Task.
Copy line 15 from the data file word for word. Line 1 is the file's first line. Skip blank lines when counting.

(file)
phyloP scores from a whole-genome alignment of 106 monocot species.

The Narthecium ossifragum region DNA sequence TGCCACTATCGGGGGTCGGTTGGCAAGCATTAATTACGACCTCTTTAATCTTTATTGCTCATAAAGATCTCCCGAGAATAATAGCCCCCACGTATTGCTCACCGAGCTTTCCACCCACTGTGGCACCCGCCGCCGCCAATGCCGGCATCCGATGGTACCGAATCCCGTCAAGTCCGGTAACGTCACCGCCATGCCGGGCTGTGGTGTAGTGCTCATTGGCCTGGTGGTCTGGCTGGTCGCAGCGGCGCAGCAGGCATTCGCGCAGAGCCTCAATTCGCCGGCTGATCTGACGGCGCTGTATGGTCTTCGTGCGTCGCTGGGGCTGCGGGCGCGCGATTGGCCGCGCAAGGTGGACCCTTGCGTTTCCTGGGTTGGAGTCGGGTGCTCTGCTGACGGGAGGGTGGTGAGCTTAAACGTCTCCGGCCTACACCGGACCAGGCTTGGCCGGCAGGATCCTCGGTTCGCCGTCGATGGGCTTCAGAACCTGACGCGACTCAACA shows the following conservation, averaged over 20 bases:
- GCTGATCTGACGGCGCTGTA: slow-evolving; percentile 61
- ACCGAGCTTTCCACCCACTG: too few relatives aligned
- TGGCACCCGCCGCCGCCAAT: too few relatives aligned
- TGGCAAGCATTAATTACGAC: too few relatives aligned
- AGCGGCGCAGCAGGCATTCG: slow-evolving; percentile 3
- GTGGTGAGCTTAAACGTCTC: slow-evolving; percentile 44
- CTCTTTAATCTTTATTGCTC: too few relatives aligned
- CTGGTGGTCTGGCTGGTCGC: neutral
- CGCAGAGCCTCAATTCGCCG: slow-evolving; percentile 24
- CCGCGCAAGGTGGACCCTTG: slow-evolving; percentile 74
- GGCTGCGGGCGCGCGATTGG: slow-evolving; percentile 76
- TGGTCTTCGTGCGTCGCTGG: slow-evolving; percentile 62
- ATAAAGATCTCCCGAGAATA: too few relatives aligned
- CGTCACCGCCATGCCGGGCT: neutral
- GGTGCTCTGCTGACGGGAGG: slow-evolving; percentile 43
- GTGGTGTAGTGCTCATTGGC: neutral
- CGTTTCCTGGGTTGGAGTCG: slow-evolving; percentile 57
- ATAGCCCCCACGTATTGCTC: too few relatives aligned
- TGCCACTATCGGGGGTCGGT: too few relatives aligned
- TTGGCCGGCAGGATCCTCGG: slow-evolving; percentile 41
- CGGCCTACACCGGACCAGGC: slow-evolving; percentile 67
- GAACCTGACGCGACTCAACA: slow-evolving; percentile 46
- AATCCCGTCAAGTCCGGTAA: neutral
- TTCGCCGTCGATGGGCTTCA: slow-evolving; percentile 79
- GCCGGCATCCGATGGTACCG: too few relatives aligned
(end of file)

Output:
- ATAAAGATCTCCCGAGAATA: too few relatives aligned